Stories of the Dreaming

Reviewed by Jill Jones. This amazing site has been put together by the Australian National Museum and it contains Aboriginal stories.   The “dreaming” refers to “time before time” or the time before creation.  You can listen to the stories or read them and from here link to the Dreamtime Australia site which contains more stories, information about Aboriginal tellers, and a place for children to post reactions to the stories.  One of the things I liked about this site is they explain the tradition of storytelling in Aboriginal cultures.  They also say that the stories are copyrighted either by the performer or the culture, and they don’t give anyone permission to use the stories.  Whether or not they can enforce this is a good question.  They also only include stories that are suitable for general telling and don’t include any sacred stories on the site.  It is very obvious that they have worked with the different Aboriginal cultures and are sensitive to their concerns.  It also includes a glossary to define Aboriginal words. The only negative part, and this is a small criticism, is that the text is white on black and is a little difficult to read.  Beyond the great stories you can find here, this site is very informative about Aborigine cultures. 

Reviewed by Tammy Scarbrough. This website is a collaboration between Australia's Cultural Network and the Australian Museum. Web manager, Peter Firminger, maintains the site. The site's validity comes from its affiliation with the Australian Museum. The museum was established in 1827 and is located in Sydney. Contact information is provided on the museum's main web page. This information includes the physical address, e-mail addresses, and telephone numbers.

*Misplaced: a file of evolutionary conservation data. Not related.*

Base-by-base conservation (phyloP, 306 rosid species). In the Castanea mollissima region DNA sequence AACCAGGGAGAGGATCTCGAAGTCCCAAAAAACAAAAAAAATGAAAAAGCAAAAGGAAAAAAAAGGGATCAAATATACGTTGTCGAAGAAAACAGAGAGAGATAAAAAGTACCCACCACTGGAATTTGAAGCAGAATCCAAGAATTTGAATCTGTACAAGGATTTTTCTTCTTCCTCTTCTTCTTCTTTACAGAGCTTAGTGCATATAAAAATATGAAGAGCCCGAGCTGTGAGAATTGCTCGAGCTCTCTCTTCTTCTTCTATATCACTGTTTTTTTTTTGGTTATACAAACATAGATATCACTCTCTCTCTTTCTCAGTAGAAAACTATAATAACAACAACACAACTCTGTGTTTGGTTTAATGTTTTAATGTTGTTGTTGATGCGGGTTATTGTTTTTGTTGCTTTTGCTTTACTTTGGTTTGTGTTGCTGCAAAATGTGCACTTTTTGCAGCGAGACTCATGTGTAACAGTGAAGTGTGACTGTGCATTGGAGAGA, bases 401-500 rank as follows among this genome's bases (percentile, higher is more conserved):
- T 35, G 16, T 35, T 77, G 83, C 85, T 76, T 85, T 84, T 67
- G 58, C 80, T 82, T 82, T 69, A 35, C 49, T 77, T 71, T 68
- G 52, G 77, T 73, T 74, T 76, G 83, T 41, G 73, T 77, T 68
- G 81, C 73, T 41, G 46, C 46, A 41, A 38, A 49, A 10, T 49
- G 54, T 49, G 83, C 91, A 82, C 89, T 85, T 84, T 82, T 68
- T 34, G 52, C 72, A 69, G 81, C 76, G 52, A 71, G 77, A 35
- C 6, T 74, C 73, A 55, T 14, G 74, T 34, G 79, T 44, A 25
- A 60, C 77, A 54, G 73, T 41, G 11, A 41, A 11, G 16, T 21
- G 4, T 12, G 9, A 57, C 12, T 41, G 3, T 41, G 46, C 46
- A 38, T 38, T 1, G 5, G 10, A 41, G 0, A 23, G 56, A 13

The site is very well organized and links are clearly marked. In addition to the stories themselves, information is included that explains what the Dreamtime is and its importance to the indigenous people of Australia. The issues of custodianship, sacred stories and copyright are also addressed. The creators of this site make it very clear that permission must be obtained in order for these stories to be used in any way - oral or written. The site contains twenty stories dealing with the myths and legends of Australia's indigenous population. Each story has a summary, and lists the narrator/storyteller, technical people, and producers when applicable. The length of the story is also given. Viewers have the option of viewing the text version or listening to the audio version of the story. Videos are also available if your computer meets the technical requirements.
While there does not appear to be any bias in this site it is dedicated exclusively to Australian indigenous stories. There was no evidence of any updates but all the links were working and the museum's official website, which supports this site, has a 2001 copyright date. The site also provides information for kids and teachers. The information for kids includes fact sheets, a dictionary, and an explanation of how to find information on the site. The teacher's section highlights issues about teaching Indigenous studies and contains resources to help in planning and programming.